Impact of Wars on Environment

Impact of Wars on Environment

“Warfare is inherently destructive of sustainable development. States shall therefore respect international law providing protection for the environment in times of armed conflict and cooperate in its further development, as necessary.” – 1992 Rio Declaration. Ruination of infrastructure and oil fields, explosions, military equipment movements and spraying of lethal chemicals are all examples of the environmental devastation that war can cause.

Water, Air and Soil are poisoned, people and animals are killed and those who are still alive suffer from a variety of health problems. Usage of chemical and nuclear weapons has adversely affected various habitats and degraded the environment. World War I, World War II, The Vietnam War, The Kosovo War, The Rwandan Civil War and The Gulf War are all examples of war’s environmental effects. 

While the armed forces are enhancing their combating capabilities by using advanced technology, it has utterly damaged the environment. If you are wondering how these advancements and war have affected the environment, look at the points mentioned hereunder:


  • Destruction of habitat 

During the Vietnam War, US forces sprayed harmful herbicides like Agent Orange on the forests and mangrove swamps that provided protection for guerilla soldiers. Approximately, 20 million gallons of herbicide were utilized, annihilating around 4.5 million acres of farmland. It was reported that some areas will take decades to recover. 

The armed forces of India fight shy of using such hazardous chemicals and have signed several agreements on it. India has won several wars with the gallant efforts of its manforce. The armed forces of India select forces by conducting exams like NDA, AFCAT, CDS etc. Youngsters who aim to enter the Defence forces right after clearing their 12th standard, they appear for NDA exam.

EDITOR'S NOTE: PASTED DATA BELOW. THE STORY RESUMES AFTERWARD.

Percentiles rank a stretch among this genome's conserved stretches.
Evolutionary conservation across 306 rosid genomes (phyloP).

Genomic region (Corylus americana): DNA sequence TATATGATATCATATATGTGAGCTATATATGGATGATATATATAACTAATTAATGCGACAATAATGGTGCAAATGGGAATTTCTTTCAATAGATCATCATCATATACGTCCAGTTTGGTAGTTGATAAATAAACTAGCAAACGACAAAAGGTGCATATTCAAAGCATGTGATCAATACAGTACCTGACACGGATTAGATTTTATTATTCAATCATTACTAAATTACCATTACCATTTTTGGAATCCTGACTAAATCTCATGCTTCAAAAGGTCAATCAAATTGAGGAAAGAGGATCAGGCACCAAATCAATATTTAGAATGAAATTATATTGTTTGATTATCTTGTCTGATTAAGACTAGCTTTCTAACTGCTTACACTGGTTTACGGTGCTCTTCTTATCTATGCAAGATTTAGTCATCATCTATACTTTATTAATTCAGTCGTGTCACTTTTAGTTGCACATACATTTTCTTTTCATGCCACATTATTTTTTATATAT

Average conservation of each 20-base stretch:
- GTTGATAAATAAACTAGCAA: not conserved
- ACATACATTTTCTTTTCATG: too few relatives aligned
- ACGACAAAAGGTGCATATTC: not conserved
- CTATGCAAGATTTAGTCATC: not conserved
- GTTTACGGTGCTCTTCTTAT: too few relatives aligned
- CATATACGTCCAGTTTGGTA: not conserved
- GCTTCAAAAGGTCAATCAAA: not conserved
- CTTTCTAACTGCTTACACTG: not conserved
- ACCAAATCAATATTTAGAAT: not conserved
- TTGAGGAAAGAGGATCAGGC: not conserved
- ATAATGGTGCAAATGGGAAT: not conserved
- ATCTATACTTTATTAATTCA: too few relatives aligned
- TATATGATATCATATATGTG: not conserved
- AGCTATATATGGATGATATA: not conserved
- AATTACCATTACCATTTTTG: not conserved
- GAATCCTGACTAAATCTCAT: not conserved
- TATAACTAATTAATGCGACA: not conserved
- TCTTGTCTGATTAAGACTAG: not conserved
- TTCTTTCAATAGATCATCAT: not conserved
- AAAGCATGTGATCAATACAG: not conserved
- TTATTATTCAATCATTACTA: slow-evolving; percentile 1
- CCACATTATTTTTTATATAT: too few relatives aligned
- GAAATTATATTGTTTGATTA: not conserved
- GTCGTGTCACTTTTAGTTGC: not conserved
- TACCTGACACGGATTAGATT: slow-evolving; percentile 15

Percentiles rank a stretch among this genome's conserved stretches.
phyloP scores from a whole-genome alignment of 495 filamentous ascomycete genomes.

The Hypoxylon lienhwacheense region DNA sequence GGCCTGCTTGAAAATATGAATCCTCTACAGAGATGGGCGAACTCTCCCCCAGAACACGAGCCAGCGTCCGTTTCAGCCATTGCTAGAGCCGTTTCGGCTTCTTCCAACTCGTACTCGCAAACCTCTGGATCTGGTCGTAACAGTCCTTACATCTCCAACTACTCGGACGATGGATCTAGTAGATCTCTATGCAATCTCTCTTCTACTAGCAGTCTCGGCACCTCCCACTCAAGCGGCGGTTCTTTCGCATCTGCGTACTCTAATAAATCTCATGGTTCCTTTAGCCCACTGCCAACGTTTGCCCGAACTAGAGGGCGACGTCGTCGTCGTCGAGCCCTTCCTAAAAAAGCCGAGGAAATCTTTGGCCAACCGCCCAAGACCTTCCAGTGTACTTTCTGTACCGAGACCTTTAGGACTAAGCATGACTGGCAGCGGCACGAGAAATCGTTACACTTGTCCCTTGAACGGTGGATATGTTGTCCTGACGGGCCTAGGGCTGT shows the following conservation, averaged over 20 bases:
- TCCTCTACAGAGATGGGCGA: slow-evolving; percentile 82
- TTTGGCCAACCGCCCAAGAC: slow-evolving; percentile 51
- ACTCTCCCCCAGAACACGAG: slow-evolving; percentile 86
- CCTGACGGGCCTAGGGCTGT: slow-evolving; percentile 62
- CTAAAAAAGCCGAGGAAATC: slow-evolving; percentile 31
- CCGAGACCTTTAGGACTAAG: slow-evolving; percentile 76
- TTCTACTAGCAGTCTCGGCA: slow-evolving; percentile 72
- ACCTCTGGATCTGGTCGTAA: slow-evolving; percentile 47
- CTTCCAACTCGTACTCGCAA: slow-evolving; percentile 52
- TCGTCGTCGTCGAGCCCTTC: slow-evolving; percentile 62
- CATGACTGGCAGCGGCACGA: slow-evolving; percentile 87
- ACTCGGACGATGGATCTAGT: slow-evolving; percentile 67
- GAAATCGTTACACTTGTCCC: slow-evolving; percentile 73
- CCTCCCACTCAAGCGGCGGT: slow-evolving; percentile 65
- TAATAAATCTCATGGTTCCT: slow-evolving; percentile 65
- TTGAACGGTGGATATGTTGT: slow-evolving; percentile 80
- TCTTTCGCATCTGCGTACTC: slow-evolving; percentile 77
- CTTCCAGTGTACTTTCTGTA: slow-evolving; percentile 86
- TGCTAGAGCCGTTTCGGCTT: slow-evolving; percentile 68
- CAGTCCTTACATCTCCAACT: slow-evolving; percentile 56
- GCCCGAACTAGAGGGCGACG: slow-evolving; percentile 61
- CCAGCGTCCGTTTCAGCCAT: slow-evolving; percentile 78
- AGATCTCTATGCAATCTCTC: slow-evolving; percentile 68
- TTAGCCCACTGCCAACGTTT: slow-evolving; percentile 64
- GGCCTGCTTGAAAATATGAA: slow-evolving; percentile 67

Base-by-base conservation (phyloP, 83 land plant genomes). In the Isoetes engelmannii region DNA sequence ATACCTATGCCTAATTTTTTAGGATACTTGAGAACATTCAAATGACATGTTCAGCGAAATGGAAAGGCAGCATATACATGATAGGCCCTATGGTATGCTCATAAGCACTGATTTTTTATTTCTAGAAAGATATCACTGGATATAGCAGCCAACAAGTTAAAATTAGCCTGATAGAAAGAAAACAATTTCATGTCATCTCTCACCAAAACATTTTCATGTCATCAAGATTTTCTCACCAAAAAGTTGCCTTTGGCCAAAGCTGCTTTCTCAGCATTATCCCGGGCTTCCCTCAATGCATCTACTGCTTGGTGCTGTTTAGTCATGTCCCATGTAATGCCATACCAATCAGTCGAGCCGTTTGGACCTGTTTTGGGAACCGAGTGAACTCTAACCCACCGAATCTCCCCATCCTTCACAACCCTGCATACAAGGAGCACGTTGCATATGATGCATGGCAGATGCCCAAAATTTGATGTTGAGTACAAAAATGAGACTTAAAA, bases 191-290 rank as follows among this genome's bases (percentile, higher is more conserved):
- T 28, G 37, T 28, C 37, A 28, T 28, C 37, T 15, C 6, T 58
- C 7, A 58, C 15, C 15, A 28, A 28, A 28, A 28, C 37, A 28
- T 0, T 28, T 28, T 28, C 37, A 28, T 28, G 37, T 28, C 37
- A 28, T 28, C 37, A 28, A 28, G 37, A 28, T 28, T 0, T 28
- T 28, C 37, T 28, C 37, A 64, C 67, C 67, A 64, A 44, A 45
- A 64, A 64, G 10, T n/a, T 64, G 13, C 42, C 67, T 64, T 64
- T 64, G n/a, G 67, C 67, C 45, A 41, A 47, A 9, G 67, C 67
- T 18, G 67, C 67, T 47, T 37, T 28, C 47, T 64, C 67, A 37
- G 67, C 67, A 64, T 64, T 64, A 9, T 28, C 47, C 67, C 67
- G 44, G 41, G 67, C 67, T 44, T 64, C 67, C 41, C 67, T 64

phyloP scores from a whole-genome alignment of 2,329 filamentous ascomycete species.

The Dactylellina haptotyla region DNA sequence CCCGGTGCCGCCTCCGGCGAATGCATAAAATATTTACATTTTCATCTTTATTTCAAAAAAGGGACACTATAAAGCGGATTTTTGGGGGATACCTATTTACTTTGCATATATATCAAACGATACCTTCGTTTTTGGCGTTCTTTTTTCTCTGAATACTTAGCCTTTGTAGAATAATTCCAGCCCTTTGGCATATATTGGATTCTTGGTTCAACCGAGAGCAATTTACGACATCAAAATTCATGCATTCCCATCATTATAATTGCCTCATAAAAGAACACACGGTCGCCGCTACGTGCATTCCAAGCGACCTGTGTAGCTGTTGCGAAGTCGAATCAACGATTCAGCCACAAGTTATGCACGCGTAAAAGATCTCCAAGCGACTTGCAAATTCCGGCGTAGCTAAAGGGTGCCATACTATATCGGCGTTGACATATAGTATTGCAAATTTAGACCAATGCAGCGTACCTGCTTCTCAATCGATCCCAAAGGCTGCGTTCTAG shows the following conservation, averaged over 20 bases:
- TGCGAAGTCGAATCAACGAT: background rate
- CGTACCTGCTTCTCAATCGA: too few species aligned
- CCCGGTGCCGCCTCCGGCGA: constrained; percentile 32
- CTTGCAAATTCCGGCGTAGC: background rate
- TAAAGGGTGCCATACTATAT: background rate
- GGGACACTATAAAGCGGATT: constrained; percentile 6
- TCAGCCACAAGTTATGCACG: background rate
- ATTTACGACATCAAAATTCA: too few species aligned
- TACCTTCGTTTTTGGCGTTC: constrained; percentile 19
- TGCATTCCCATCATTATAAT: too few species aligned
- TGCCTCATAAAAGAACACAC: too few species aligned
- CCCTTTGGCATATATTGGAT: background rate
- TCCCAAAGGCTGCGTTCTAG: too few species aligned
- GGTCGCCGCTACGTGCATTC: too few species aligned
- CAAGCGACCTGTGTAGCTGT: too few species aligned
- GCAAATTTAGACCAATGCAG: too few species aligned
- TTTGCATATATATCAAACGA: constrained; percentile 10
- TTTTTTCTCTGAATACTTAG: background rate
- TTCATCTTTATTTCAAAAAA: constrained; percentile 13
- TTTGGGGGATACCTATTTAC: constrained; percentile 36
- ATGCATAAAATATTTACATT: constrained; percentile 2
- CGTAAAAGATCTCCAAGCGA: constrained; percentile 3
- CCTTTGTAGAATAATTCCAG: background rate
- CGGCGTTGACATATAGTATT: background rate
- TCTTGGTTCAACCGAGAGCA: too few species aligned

While some rely on self-study, others choose to join a coaching institute for effective preparation. If anyone is looking for sterling guidance while preparing for the exam, they can approach a reputed institute that caters perfect NDA coaching institute in Chandigarh.  

  • Mass movement of people
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When people are forced to flee their homes as a result of warfare, the environmental consequences can be disastrous. When thousands of people are compelled to relocate, widespread deforestation, unregulated hunting, soil erosion and pollution of water and land is caused by human waste.

During the Rwandan war, animal species such as the eland and the roan antelope became extinct because much of the country’s Akagera National Park was available to refugees. 

  • Intrusive Species

Non-native plants and animals will travel alongside soldiers and munitions on military ships, cargo aircraft and vehicles, entering new areas and demolishing native species in the process. Movement of troops during World War II introduced rats which nearly decimated the Laysan finch and the Laysan rail, also bringing in sandbur, an intrusive plant that crowds out the native bunchgrass that local birds use for shelter.